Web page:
W3C home > Mailing lists > Public > public-appformats@w3.org > July 2007

Re: [ac] wildcard rules and subdomains

From: Thomas Roessler <tlr@w3.org>
Date: Tue, 10 Jul 2007 10:46:07 +0200
To: Jonas Sicking <jonas@sicking.cc>
Cc: "WAF WG (public)" <public-appformats@w3.org>
Message-ID: <20070710084607.GU6561@raktajino.does-not-exist.org>

On 2007-07-09 14:14:17 -0700, Jonas Sicking wrote:

> Thomas Roessler wrote:

>> On 2007-07-06 17:18:11 -0700, Jonas Sicking wrote:
>>
>>
>>> The other use case if your putting a resource on a server that
>>> grants access, but you don't want your particular resource to be
>>> accessible cross domain.
>>
>> That use case is actually a recipe for desaster -- mainly because
>> there is no way for the server operator to know whether a client is
>> going to honor a policy or not.  After all, the client could be old
>> and predate (and therefore ignore) the access-control language.
>>
>> That kind of scenario is, in fact, another reason why the
>> access-control language should not be able to express restrictions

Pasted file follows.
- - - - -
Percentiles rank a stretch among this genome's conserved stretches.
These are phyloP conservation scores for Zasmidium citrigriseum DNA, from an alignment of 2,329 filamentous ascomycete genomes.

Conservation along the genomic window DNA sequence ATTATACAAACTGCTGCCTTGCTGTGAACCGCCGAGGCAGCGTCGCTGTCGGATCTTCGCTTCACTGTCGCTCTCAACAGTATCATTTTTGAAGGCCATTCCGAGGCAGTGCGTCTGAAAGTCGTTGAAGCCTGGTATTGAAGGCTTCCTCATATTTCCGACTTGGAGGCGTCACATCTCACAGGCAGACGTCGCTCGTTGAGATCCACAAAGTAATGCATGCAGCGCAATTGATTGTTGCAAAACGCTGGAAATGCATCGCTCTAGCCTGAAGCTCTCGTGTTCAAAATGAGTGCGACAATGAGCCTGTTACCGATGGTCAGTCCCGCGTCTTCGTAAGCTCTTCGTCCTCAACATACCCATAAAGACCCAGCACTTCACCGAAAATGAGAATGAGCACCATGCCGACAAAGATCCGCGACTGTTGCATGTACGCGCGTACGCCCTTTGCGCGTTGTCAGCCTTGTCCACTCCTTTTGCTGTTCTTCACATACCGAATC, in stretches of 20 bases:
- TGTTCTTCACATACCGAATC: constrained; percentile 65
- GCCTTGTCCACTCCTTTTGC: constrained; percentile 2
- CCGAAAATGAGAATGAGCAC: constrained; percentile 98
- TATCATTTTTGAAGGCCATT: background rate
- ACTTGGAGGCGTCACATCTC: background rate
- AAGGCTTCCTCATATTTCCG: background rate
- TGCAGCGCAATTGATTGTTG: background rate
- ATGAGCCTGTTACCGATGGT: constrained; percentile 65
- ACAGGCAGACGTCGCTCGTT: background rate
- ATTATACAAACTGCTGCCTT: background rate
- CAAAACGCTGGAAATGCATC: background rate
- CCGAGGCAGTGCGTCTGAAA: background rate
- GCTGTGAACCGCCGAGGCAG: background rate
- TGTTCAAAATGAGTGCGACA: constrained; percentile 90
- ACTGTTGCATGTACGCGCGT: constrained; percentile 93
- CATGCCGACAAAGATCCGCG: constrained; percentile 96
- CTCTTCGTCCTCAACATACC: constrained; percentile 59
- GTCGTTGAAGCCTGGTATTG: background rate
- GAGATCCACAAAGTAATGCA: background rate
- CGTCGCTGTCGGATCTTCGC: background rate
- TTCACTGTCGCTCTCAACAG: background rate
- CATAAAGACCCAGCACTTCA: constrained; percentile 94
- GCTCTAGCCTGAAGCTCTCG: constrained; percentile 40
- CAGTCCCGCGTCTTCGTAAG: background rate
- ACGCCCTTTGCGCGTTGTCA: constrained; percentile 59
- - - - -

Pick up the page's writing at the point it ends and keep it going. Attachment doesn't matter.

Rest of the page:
>> that go beyond the existing sandbox model.  People will try to use
>> the language with "deny" for the use case that you describe, and (as
>> you said) "bad things will happen."
>
> If the client doesn't support AC then it'll deny access due to the existing 
> same-origin policies. I don't see how this is a problem.

In that case I misread your use case, apologies.  I was assuming
that you were talking of a resource to which access would be granted
due to same-origin policies, but the policy author (seeing that
nifty "deny" statement) tries to restrict further.  Which would
inevitably fail.

(Incidentally, that scenario -- that I *thought* you were talking of
-- is one of the reasons against "deny" that I forgot to mention in
my earlier summary.)
-- 
Thomas Roessler, W3C  <tlr@w3.org>
Received on Tuesday, 10 July 2007 08:46:17 UTC

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